Having been reasonably pleased with my first attempt at a trench, I decided I might like to expand that project to include communication and support trenches.  So far I have just laid them out but I am currently wondering about the balance between aesthetics and usability regarding the sections between the trenches - shall I keep them relatively flat (with the option for separate shell craters) or build more in? Decisions, decisions...

Pictures will be following.

As to potential new projects, I have been distracted (as usual) by more figures prompted by a couple of the half price Foundry books I picked up.  Mutineer's 28mm Indian Mutiny and Pontoonier's 3rd Anglo-Burmese War ranges both have potential so I am currently reading up on both to see which might get bumped up the project list.

Monday, 26 July 2010

Clash of the Titans: First Impressions

Two Hour Wargames recently released their Eastern Front supplement for Nuts! entitled Clash of the Titans. Given my growing interest in winter warfare and the eastern front I decided to pick up a copy.

Clash of the Titans (CotT) comes in at 98 pages and so, since I bought the PDF download, it came as two separate 8.2MB files. The supplement is intended to cover warfare on the eastern front from 1941 to 1945; however, elements can also be used for the earlier Winter War too (another reason I picked this up!)

CotT starts with a short introduction and then moves swiftly into 9 pages of background on the eastern front broken down into the various major periods and campaigns of the theatre. Whilst obviously not in a great level of detail this background provides a pretty good overview and enough context for the supplement as a whole.

The next section provides lists for the various armies involved which, whilst covering some of those detailed in the main rules, provides plenty of additional forces. It includes Soviet, German, Italian, Hungarian, Romanian and Finnish army lists.

There are also additional units covered including airborne (sic), assault troops & stosstruppen, cavalry, engineers, militia, naval infantry, NKVD, penal units and also rule modifications covering women in combat. Each has a short section and some have special equipment, attributes or tests in addition to being included in the army lists - which are laid out pretty much as in the main rules.

Next is a new character attribute "Ruthless" which has been specifically included for Komissars. This is followed by new morale advantages "Plucky" and "Fanatic". Following this there are rules for new Soviet equipment specifically dealing with the SN-42 assault vest and the anti-tank dog teams.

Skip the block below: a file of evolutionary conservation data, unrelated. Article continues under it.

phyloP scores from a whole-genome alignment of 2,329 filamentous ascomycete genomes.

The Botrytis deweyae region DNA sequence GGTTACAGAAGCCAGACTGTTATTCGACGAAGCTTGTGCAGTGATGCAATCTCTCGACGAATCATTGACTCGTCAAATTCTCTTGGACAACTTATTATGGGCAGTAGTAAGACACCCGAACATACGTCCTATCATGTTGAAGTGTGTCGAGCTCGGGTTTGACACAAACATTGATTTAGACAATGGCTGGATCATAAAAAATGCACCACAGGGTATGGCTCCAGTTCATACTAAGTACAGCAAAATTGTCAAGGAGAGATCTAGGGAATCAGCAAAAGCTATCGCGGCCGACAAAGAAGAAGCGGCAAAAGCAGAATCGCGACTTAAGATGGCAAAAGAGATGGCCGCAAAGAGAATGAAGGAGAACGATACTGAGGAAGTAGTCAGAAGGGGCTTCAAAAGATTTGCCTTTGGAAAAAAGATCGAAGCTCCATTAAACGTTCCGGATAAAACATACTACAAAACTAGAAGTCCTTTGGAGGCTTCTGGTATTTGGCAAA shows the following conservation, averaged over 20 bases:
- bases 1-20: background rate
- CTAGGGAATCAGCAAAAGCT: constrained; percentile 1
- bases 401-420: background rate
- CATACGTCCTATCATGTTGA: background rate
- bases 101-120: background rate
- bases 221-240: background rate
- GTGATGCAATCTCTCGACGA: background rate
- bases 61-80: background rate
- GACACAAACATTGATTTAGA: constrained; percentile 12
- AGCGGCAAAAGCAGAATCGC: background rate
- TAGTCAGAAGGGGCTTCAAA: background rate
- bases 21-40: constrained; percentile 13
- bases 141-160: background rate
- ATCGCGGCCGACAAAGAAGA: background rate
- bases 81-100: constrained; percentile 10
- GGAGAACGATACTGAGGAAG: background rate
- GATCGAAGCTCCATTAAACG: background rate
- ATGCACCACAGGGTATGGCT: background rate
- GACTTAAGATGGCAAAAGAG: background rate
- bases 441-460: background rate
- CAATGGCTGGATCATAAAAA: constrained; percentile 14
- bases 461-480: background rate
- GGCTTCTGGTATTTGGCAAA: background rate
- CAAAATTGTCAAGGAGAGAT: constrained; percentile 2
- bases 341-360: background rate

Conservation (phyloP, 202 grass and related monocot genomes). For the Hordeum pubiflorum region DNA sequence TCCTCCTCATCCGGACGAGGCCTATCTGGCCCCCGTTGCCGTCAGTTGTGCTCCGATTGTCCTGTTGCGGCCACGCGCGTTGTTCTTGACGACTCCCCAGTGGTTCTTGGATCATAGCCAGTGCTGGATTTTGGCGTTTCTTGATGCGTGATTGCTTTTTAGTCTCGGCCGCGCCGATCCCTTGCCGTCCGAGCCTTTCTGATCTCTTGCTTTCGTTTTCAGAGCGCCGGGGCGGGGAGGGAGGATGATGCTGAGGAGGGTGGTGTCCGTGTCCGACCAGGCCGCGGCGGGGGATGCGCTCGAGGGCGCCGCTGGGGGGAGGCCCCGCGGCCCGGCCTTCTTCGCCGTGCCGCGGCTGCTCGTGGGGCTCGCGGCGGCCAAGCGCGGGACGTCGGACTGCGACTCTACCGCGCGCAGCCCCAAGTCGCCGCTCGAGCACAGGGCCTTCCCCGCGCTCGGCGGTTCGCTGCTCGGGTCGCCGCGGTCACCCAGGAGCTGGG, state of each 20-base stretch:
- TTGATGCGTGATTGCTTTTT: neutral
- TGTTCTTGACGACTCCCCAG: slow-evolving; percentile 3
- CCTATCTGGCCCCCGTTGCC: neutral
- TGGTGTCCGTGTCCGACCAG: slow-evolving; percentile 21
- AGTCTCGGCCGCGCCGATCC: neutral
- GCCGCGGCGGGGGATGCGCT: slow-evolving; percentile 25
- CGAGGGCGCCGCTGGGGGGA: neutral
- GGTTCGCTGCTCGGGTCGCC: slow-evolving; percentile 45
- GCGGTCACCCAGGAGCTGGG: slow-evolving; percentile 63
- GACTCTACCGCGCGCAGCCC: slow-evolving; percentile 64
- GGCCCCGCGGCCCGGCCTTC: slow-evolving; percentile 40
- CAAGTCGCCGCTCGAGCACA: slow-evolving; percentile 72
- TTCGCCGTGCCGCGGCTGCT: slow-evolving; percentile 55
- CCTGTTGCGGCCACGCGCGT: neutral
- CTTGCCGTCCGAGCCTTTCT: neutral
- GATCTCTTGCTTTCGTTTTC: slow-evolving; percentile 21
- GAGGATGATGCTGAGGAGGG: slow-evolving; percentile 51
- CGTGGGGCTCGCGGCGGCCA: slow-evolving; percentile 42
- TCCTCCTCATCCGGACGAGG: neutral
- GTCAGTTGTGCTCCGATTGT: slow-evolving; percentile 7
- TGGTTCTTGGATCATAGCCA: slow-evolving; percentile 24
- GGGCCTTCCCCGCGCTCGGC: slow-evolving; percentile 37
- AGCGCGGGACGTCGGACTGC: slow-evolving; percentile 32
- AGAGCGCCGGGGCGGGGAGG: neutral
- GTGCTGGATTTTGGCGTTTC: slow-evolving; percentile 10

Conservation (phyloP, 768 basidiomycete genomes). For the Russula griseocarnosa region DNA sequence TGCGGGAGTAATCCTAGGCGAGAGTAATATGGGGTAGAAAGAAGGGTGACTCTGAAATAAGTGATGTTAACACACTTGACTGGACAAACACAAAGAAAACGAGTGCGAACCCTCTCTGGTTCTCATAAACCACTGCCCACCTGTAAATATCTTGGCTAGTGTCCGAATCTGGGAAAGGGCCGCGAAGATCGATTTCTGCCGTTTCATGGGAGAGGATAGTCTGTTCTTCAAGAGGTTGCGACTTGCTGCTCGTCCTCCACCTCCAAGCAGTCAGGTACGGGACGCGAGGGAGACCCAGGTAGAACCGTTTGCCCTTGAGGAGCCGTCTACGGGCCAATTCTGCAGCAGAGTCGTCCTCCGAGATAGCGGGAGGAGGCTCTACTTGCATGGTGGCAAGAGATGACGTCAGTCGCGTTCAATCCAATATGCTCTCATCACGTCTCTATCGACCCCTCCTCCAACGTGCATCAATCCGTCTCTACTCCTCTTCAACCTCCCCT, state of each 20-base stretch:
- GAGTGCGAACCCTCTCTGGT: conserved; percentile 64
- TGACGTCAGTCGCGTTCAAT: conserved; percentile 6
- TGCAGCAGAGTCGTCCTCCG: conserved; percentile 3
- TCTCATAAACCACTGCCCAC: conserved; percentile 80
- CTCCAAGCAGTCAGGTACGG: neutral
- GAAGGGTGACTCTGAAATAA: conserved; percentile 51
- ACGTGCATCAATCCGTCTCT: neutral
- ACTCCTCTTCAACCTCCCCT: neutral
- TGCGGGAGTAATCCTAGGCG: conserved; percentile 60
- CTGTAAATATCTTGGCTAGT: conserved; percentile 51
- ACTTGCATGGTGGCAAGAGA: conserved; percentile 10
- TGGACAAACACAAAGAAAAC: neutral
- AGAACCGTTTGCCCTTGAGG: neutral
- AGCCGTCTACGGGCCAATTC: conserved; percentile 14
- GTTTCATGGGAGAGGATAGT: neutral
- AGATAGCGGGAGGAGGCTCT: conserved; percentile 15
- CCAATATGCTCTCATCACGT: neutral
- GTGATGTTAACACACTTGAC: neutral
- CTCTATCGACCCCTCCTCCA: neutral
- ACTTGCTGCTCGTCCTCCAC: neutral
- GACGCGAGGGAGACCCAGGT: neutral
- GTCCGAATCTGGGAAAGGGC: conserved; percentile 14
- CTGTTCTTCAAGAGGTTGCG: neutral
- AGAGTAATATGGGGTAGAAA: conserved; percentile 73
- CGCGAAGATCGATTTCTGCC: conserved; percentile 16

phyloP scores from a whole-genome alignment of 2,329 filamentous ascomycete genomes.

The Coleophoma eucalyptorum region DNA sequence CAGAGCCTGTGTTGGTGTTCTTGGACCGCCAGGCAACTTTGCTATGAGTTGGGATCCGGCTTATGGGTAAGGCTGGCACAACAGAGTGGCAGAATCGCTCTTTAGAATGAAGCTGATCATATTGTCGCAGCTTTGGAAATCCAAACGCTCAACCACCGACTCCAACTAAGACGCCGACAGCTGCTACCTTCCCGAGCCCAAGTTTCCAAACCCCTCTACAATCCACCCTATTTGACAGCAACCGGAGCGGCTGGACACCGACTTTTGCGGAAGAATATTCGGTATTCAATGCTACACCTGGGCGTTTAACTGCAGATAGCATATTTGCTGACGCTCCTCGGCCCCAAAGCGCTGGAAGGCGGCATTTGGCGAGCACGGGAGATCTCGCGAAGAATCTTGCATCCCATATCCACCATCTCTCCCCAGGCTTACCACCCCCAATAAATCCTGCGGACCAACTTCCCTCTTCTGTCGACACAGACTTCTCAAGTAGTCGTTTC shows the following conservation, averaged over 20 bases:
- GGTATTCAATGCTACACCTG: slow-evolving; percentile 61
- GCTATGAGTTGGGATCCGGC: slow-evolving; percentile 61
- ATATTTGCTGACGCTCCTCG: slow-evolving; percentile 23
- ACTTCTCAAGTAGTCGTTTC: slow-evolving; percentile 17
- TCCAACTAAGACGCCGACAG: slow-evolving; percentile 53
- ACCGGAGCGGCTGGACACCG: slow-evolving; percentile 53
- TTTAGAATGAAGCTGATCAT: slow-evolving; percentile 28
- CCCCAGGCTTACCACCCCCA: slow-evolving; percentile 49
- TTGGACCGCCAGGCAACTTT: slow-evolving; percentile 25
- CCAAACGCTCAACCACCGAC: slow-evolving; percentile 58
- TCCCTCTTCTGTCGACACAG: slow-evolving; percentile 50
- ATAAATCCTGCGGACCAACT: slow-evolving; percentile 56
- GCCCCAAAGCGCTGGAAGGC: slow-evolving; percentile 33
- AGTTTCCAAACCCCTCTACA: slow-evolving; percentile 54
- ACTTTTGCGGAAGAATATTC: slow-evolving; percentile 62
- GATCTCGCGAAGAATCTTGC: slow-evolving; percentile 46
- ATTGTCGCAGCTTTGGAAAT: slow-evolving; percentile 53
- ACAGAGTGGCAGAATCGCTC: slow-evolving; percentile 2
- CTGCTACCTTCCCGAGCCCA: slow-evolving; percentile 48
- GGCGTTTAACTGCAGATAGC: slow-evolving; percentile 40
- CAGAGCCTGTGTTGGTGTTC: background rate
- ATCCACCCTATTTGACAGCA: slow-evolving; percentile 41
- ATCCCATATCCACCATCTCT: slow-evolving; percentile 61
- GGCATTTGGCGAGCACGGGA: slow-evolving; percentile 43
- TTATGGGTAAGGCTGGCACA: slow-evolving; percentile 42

Having covered the infantry combatants CotT then turns its attention to the vehicles. This section covers all the main vehicles and guns used in the theatre by each of the same armies as are covered in the infantry section, but also some of the more specialised ones including multi-turret tanks, aerosans and tchanka. The lists are, again, laid out pretty much as per the main rules and are pretty comprehensive and, I found, rather useful for earlier period equipment than Nuts! itself. The following section covers rules for boats including types, movement, combat and swimming. It also includes some sample generic boat stats.

Next up are some reinforcement tables for each army which replace those which appear in the main rules. Vehicle availability for each country is split into the various main periods. This is followed by special rules for cavalry, ski troops, bicycles, airborne landings and then the effects of the weather & environment. The latter covers the obvious snow and freezing conditions but then goes on to address privation and out of supply effects.

Additional vehicle rules are also included if you want more detail and these cover track damage, top armor (sic), mines & explosives and booby traps. Artillery and air support is then addressed.

There are then several pages devoted to terrain including rachels (sudden folds or gullies), barbed wire, building damage, rubble and ruins, sewers and fortified structures. Perhaps unsurprisingly this is followed by a section covering campaigns in urban combat areas which contains all the mechanics and supplementary rules for setting such campaigns, support levels, missions, encounters and the resupply and replacements.

Finally there are six scenarios each covering a different type of eastern front warfare; however, it should be noted that some of these are rather large encounters with one requiring around 20 vehicles (so probably not for 28mm on a 6x4 table!). I have to say that, whilst interesting, the scale of some of the scenarios and specific nature of some of the forces meant that these were the least interesting part of the supplement for me, although it did inspire some ideas!

I have certainly found plenty of useful information in Clash of the Titans and, given the effort clearly put in, I thought it was worth the $17 price for the PDF (a hardcopy is $20) but obviously your mileage may vary.

Sunday, 4 July 2010

Sunday, 27 June 2010

More Inter War Armour from Copplestone

Copplestone Castings have just released the latest model in their 28mm Inter War range of armoured vehicles. This time it's a Lanchester 6x4 MkII armoured car: